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Downed power lines turned a statewide Red Flag Day into an evacuation of the popular resort town of Medora Thursday.

The fire, which burned approximately 3,000 acres to the west of the community on Interstate 94 also closed the four-lane highway for several hours April 1.

The Medora fire is under control, but the extreme fire conditions have continued to impact the western part of the state.

The fire conditions in the region are extreme, according to a National Forest Service spokesperson.

“Another fire was reported on USDA Forest Service national grasslands on Saturday that started burning into the North Unit of Theodore Roosevelt National Park. This fire is currently estimated at 30 percent contained burning roughly 1000 acres. Bravo unit and two air tankers were called in for assistance from South Dakota yesterday; the tankers delivered one drop each.

This fire is in very rough, inaccessible terrain and extreme drought conditions make fire suppression difficult, but responders are working diligently to contain the blaze. At this time, the North Unit visitor center and housing values are at risk. The North Unit of the park is closed at this time, as well as the CCC Campground across the Little Missouri River to the south of the park.

High and very high fire danger continues through all parts of North Dakota, a red flag warning was issued again Sunday for the western half of North Dakota. Residents are reminded to be vigilant and cooperative as responders battle these wildfires.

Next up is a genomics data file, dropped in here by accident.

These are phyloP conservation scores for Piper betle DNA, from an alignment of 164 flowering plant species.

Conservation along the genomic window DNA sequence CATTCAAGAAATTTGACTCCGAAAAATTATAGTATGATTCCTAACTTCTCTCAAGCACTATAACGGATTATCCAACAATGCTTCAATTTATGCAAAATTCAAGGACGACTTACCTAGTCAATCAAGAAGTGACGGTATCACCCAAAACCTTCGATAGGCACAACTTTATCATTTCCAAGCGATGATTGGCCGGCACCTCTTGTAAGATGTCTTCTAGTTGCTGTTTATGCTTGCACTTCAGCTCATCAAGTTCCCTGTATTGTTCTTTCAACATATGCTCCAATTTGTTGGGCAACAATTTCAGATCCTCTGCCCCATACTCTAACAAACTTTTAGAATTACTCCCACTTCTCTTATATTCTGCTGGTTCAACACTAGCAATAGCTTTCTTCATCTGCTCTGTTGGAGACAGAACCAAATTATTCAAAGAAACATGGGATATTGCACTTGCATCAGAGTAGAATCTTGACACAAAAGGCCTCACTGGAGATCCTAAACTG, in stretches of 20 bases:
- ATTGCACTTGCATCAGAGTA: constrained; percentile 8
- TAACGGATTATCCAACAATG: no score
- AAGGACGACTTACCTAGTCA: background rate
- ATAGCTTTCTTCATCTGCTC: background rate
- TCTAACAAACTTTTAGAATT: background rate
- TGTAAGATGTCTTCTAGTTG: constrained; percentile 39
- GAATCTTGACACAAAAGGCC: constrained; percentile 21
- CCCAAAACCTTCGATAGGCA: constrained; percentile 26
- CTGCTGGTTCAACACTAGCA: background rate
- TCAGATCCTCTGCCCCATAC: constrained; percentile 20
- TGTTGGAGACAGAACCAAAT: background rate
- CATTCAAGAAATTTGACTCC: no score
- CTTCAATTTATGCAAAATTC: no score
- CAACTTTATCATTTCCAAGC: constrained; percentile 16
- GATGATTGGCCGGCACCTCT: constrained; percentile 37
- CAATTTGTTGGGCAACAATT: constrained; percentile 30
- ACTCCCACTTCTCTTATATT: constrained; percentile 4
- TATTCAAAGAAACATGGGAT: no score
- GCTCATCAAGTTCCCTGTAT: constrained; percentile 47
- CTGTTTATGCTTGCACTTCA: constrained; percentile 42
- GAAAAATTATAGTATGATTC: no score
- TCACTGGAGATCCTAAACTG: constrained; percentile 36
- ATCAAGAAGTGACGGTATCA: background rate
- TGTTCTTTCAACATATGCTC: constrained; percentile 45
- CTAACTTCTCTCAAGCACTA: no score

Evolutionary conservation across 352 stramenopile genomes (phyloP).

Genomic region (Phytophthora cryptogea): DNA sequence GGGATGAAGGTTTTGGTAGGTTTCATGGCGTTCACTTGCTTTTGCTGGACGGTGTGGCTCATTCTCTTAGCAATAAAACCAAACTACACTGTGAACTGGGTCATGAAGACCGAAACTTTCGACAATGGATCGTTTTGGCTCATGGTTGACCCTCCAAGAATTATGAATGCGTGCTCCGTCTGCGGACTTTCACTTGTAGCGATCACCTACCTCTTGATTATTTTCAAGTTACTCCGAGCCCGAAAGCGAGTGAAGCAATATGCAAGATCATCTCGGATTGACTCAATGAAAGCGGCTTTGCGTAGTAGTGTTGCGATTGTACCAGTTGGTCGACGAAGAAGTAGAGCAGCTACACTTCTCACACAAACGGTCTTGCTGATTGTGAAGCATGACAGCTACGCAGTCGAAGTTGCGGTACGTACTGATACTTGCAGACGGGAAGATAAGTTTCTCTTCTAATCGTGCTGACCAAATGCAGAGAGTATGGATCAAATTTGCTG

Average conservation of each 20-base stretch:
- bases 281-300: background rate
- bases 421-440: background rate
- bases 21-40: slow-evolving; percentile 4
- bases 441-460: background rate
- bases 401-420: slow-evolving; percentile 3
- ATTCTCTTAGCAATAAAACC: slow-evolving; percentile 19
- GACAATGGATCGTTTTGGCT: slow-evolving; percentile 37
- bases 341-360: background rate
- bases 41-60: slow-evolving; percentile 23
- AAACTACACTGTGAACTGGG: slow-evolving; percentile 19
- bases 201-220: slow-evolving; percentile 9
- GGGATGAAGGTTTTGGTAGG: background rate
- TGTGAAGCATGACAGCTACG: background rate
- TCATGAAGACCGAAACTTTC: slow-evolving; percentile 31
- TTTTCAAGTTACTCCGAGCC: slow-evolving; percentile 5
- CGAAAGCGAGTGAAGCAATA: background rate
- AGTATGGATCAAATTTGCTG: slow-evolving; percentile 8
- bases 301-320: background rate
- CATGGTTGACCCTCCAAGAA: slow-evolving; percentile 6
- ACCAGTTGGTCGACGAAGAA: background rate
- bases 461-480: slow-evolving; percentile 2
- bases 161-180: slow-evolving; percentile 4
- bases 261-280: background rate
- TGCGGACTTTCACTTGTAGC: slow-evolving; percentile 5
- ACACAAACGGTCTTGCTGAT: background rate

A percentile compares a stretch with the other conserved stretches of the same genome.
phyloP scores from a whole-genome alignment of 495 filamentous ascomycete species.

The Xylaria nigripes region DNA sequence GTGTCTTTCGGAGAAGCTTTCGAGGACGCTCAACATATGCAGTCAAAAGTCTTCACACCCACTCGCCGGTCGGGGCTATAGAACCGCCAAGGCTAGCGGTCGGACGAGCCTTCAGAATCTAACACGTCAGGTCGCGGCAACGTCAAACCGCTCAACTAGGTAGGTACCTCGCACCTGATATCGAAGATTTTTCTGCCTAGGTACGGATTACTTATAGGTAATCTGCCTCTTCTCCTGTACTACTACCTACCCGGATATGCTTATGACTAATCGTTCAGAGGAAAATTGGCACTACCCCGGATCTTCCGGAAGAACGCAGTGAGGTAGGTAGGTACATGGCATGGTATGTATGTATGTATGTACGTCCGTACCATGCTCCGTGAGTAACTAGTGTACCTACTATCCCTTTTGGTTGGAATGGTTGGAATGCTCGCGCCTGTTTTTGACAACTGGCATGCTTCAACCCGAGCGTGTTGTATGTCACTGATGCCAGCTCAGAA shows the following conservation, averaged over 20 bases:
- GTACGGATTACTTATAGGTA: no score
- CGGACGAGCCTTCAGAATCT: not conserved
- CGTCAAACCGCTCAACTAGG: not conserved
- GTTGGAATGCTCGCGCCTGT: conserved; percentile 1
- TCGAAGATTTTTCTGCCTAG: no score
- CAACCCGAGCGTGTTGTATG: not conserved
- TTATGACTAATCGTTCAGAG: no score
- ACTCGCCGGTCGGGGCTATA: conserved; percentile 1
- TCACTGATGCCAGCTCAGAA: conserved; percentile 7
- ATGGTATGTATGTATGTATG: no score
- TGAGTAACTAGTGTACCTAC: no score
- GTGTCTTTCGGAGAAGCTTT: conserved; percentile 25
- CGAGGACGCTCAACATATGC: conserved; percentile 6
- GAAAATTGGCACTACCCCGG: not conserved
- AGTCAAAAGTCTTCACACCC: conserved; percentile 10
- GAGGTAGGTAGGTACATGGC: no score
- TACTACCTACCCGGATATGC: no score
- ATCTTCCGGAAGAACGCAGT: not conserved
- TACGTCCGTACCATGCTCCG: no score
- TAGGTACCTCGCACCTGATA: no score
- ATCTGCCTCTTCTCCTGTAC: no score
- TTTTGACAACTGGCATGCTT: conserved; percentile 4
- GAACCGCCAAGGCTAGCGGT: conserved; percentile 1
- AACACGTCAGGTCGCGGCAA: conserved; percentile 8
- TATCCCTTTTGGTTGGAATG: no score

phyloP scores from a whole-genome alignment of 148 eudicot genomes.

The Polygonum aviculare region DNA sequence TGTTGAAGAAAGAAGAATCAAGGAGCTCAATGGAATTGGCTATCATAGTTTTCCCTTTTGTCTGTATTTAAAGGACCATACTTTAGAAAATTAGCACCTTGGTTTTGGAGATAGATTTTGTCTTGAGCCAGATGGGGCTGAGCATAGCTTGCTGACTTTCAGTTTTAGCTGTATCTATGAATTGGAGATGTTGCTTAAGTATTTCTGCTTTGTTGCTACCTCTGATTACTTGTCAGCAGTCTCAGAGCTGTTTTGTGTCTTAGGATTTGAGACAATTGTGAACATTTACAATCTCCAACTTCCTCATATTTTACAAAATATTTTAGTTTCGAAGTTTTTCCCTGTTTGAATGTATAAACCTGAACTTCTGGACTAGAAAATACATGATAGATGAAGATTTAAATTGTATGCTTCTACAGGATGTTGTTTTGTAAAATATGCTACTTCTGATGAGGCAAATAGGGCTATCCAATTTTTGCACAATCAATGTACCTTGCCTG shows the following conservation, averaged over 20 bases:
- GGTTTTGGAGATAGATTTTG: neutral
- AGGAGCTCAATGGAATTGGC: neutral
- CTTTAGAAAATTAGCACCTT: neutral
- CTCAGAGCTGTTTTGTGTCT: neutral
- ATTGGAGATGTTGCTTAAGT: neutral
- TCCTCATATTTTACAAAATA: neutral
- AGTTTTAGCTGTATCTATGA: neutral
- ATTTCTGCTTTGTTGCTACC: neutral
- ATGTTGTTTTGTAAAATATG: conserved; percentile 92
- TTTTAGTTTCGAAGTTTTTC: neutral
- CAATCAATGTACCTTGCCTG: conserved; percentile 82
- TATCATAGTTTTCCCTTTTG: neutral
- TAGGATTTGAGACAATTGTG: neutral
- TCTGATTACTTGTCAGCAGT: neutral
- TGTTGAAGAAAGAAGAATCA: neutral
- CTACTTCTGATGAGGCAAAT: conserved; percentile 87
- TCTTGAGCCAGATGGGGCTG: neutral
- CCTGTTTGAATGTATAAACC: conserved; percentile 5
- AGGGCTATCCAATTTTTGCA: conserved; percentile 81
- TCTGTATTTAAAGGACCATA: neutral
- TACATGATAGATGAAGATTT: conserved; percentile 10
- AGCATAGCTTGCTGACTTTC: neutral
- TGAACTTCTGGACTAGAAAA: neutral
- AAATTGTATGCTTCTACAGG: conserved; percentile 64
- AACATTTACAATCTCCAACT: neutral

As of Sunday evening, the North Unit of Theodore Roosevelt National Park is still closed as is the USFS CCC Campground across the Little Missouri River to the south of the Park.

The U.S. Forest Service-Dakota Prairie Grasslands issued a closure Saturday or the area affected by the wildfire. This includes the Buffalo Gap Trail from I-94 southeast to its intersection with the Maah Daah Hey Trail, and the Maah Daah Hey Trail from the National Park Boundary south to Sully Creek State Park. The order is to protect public health and safety, and is in effect until further notice, according to a spokesman.

According to Billings County Fire Chief Kyle Schockley, Thursday was the first time Medora was called to be evacuated. In addition, an oilfield crew from a site three miles south of the community was also evacuated Thursday.

Ironically, the fire endangered the famous Burning Hills Amphitheater, the home of the Medora Musical. The fire came close but reportedly did not damage the stage.

The Medora fire drew units from throughout North Dakota and parts of Montana.


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